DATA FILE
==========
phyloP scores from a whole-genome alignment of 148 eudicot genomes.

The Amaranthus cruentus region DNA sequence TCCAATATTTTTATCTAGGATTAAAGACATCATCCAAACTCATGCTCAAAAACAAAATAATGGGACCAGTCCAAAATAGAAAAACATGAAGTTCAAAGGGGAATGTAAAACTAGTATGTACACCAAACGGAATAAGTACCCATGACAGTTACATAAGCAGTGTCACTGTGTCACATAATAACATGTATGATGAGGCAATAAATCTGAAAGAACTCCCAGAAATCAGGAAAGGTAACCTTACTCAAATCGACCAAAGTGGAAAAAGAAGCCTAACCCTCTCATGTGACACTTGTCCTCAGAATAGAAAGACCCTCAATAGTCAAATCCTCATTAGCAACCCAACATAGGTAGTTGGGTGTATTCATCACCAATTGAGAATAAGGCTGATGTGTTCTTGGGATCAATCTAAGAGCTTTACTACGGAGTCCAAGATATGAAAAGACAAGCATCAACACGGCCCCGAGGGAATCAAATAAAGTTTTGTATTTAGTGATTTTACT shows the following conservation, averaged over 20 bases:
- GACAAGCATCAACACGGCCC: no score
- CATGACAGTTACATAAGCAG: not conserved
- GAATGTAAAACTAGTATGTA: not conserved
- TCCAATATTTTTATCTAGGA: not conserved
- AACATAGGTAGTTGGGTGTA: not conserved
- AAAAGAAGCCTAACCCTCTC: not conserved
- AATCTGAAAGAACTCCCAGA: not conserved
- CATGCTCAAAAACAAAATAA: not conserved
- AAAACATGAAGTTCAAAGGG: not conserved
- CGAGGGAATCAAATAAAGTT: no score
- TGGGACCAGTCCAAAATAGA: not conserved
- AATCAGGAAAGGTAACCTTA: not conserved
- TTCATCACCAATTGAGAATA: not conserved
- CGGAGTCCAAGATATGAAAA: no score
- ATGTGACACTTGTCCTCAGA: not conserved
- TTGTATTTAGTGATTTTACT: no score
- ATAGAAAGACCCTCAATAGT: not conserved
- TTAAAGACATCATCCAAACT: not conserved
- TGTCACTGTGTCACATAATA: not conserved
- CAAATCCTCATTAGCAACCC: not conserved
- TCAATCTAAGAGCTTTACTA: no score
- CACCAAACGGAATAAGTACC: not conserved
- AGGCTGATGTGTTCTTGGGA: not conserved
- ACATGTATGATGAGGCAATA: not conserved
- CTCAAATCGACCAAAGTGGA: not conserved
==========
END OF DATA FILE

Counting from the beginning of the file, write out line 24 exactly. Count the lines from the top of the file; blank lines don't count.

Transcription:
- CACCAAACGGAATAAGTACC: not conserved